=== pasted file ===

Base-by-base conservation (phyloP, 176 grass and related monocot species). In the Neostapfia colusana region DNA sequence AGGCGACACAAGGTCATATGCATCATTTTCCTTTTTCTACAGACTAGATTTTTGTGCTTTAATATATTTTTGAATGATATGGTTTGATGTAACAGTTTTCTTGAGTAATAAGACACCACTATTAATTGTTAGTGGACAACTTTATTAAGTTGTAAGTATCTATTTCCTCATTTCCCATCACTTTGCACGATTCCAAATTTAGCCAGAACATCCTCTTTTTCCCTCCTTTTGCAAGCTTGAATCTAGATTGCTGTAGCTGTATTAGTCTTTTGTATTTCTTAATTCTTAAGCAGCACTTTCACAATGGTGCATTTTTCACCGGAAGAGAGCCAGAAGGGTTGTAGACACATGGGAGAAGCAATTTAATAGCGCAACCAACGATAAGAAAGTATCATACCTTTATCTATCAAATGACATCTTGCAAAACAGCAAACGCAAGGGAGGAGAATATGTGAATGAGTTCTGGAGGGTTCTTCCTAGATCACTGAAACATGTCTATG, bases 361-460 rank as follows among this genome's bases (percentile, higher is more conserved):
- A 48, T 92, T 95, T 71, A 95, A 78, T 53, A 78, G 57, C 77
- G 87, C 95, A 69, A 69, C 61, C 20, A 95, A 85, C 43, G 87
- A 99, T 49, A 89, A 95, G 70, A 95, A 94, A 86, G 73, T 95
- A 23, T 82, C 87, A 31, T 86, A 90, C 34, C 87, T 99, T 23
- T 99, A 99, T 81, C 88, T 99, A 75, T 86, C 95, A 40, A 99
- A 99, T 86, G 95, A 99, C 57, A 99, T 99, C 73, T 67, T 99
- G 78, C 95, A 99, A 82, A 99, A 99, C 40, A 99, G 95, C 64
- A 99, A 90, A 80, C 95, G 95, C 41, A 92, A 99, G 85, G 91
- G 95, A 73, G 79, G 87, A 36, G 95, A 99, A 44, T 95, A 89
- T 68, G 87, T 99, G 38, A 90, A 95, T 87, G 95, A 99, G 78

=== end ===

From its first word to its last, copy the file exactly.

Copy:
Base-by-base conservation (phyloP, 176 grass and related monocot species). In the Neostapfia colusana region DNA sequence AGGCGACACAAGGTCATATGCATCATTTTCCTTTTTCTACAGACTAGATTTTTGTGCTTTAATATATTTTTGAATGATATGGTTTGATGTAACAGTTTTCTTGAGTAATAAGACACCACTATTAATTGTTAGTGGACAACTTTATTAAGTTGTAAGTATCTATTTCCTCATTTCCCATCACTTTGCACGATTCCAAATTTAGCCAGAACATCCTCTTTTTCCCTCCTTTTGCAAGCTTGAATCTAGATTGCTGTAGCTGTATTAGTCTTTTGTATTTCTTAATTCTTAAGCAGCACTTTCACAATGGTGCATTTTTCACCGGAAGAGAGCCAGAAGGGTTGTAGACACATGGGAGAAGCAATTTAATAGCGCAACCAACGATAAGAAAGTATCATACCTTTATCTATCAAATGACATCTTGCAAAACAGCAAACGCAAGGGAGGAGAATATGTGAATGAGTTCTGGAGGGTTCTTCCTAGATCACTGAAACATGTCTATG, bases 361-460 rank as follows among this genome's bases (percentile, higher is more conserved):
- A 48, T 92, T 95, T 71, A 95, A 78, T 53, A 78, G 57, C 77
- G 87, C 95, A 69, A 69, C 61, C 20, A 95, A 85, C 43, G 87
- A 99, T 49, A 89, A 95, G 70, A 95, A 94, A 86, G 73, T 95
- A 23, T 82, C 87, A 31, T 86, A 90, C 34, C 87, T 99, T 23
- T 99, A 99, T 81, C 88, T 99, A 75, T 86, C 95, A 40, A 99
- A 99, T 86, G 95, A 99, C 57, A 99, T 99, C 73, T 67, T 99
- G 78, C 95, A 99, A 82, A 99, A 99, C 40, A 99, G 95, C 64
- A 99, A 90, A 80, C 95, G 95, C 41, A 92, A 99, G 85, G 91
- G 95, A 73, G 79, G 87, A 36, G 95, A 99, A 44, T 95, A 89
- T 68, G 87, T 99, G 38, A 90, A 95, T 87, G 95, A 99, G 78